Really? How Much Water am I Supposed to Drink?

For something so simple as drinking water, there sure are a lot of opinions out there.

I’ve read suggestions that you should drink anywhere between five and ten 8-ounce glasses a day and there are even online water calculators that can determine your water needs.

Drinking water

Let me first tell you that your body has its own built-in water calculator and it just doesn’t have complicated and that there is a wholly different way you can look at water intake that just might surprise you.

Your Body’s Calculator

Here is the problem with the five to ten 8-ounce glasses theory: While that sounds like good advice, it makes a blanket statement for everyone without ever considering who you are, where you live and what you are doing. You could be a person who lives in the North Pole or you could be living on the equator. You could be very skinny or you could be large. You could be a couch potato or you could be an ultra-athlete. How can any blanket recommendation of ten glasses of water really apply to all of you?

To personalize water intake, you need a measure of how much water your body needs on a daily basis. Fortunately, you have a built-in measuring system that can tell you exactly what your water needs are: the color of your urine.

It works like this: the color of your urine (barring taking certain vitamins that change the color) should be light-colored or clear. If your urine is yellow or bright yellow, then you are not getting enough water. So, whether you are a runner, a slacker, a north or south dweller, enjoying the sun or the snow, you can determine your own personal water needs by simply looking down when you visit the bathroom. Some days you will need a lot of water and some days you won’t, it depends on many factors.

But here is something else you want to think about:

You Don’t Need Extra Water

Maybe you don’t need to drink any water, or at least you might not have to drink that much.

If you are following a diet such as what I recommend (up to 80 percent vegetables and 20 percent protein) then you will find that you are not that thirsty and that you pass the pee-test for having enough water. The reason why you don’t need to drink as much water is two-fold. The first is that there is a lot of water in fruits and vegetables and that they provide your body with a lot of its water needs.

The second is that eating grains requires a lot of water; if you are not eating grains and sugar, you automatically drop your water needs. This is because grains and sugars don’t contain much water and need water to move them through your system. I also think that many people are allergic to grains and this makes your body hold on to more water than it normally would.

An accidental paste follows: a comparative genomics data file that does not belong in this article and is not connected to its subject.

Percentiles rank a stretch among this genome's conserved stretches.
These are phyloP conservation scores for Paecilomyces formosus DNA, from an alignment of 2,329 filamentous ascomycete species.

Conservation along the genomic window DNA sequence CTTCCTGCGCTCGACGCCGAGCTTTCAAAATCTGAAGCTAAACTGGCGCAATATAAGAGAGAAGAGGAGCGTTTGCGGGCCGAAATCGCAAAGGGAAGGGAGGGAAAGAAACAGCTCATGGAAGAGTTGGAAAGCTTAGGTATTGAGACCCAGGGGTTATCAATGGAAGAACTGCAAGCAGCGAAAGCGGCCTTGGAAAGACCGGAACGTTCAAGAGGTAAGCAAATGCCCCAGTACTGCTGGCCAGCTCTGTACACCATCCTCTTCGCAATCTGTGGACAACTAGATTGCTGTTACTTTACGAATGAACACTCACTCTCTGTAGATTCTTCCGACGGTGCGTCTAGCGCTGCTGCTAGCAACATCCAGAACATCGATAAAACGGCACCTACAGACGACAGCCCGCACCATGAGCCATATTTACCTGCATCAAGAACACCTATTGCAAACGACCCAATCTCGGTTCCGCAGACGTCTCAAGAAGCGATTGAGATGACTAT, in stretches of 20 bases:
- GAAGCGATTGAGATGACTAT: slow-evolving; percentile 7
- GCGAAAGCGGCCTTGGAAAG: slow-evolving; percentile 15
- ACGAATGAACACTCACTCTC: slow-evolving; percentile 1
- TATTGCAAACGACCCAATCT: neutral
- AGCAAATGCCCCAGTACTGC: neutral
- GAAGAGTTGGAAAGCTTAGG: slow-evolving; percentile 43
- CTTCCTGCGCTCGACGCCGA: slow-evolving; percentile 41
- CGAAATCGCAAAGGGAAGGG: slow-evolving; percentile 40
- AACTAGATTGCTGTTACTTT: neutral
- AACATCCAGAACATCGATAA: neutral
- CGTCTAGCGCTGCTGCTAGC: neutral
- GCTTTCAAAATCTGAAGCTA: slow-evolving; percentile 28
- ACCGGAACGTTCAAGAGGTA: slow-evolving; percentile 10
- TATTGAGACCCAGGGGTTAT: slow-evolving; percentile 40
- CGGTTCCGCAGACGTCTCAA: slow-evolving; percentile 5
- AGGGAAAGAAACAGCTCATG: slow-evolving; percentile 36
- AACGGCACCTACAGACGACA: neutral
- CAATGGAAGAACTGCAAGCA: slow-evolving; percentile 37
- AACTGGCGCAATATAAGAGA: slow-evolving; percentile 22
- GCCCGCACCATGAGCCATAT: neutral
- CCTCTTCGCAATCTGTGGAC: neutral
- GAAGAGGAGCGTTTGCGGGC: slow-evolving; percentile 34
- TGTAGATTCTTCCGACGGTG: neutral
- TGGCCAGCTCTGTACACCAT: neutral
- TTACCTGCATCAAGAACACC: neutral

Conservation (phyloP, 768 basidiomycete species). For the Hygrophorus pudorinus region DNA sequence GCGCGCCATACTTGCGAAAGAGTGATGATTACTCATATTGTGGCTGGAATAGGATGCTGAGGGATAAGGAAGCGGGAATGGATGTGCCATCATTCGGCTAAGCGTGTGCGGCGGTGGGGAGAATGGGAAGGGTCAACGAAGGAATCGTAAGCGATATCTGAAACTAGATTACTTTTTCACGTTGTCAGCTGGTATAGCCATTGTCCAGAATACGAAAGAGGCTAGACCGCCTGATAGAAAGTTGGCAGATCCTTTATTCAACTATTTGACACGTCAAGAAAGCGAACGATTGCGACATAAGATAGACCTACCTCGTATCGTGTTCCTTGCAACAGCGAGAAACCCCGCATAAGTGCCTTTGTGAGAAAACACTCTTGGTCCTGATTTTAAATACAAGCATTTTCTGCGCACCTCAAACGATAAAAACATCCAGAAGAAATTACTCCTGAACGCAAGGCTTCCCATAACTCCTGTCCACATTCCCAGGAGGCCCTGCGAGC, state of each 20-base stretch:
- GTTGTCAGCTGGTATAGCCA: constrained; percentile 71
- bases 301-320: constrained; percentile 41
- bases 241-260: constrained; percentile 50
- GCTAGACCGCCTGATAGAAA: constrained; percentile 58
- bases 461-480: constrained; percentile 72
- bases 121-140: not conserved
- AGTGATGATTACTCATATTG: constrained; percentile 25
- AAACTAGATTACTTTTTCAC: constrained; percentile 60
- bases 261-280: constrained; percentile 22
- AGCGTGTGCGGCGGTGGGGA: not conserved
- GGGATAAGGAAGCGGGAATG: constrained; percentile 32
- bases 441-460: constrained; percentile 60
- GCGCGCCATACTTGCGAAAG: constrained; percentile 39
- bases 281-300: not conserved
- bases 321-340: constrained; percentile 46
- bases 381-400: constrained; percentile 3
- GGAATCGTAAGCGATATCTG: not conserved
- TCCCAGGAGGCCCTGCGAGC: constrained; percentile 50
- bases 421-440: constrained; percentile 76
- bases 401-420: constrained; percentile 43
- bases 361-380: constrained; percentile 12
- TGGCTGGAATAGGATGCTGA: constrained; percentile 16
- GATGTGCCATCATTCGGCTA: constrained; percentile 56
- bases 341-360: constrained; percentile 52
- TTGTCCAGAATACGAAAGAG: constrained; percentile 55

I, personally, only drink one or two glasses of water a day unless I’m out running or biking. This is a dramatic change from when I used to eat a lot of grains and I would drink many glasses of water each day.

About the Author

I'm Dr. Scott Olson ND. I'm a Naturopathic doctor who specializes in diet, health, nutrition, and alternative medicine. I've written numerous books and articles on health, medicine, and alternative medicine I want to help you get healthy! Take a look at my blog and make sure you join in the conversation!

4 Comments on this article. Feel free to join this conversation.

  1. How to stay health March 1, 2009 at 9:27 pm - Reply

    I too realized the importance of water intake recently. And believe me, since i started following proper water schedule, my performance at job and other things improved drastically. Just eating would not resolve the issue, water is very important and that too in proper quantity.

    How to stay health’s last blog post..Diabetes | What is it and how is it caused?

  2. Evita March 1, 2009 at 1:52 pm - Reply

    Hi Dr. Scott,

    Perfectly said! I have been trying to explain that same phenomenon to many people as there just is NO magic number.

    I personally do eat a lot of fruits and veggies and hence find that very rarely am I really thirsty. But I love all the other cases and examples you used.

    Evita’s last blog post..

  3. Monica Reinagel January 19, 2009 at 7:54 am - Reply

    Be aware, though, that a high-dose multivitamin (or anything with a high dose of riboflavin) will turn your urine bright yellow, having nothing to do with your hydration status. But basically, I’m on the same page with you! (See my podcast episode: The Dehydration Myth

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